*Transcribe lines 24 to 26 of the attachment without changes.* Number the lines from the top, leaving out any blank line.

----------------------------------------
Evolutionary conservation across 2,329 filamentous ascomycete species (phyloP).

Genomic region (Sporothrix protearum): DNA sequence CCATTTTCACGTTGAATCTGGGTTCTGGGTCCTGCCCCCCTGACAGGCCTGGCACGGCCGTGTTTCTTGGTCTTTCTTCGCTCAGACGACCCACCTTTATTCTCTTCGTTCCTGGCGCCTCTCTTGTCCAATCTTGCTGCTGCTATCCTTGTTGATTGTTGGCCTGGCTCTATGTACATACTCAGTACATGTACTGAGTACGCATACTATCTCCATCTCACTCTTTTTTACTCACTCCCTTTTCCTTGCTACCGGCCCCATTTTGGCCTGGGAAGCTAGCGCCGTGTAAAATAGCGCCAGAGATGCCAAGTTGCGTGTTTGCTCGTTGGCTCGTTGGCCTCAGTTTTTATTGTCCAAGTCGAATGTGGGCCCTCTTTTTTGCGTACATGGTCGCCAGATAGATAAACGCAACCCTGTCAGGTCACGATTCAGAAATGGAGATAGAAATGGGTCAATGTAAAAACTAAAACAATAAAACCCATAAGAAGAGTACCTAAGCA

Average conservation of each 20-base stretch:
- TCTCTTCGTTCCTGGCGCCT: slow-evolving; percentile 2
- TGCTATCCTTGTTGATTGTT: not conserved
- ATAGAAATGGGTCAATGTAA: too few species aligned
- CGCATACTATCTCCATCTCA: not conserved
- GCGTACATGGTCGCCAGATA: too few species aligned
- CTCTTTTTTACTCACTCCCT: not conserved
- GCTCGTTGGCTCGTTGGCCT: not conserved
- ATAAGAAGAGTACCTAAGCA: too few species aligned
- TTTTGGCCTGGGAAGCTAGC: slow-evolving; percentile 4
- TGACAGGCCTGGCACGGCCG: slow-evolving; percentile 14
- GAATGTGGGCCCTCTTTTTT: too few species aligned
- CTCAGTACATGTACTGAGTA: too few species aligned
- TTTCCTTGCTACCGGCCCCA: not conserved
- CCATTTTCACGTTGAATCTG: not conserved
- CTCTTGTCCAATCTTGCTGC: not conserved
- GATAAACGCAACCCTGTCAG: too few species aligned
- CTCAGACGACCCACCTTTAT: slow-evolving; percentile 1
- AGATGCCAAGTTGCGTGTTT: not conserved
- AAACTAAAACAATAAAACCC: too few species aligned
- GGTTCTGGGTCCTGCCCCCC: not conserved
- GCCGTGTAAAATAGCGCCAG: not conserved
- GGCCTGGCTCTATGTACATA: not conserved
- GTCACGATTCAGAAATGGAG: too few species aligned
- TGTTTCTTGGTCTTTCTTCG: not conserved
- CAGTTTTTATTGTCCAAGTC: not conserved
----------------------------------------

- GCCGTGTAAAATAGCGCCAG: not conserved
- GGCCTGGCTCTATGTACATA: not conserved
- GTCACGATTCAGAAATGGAG: too few species aligned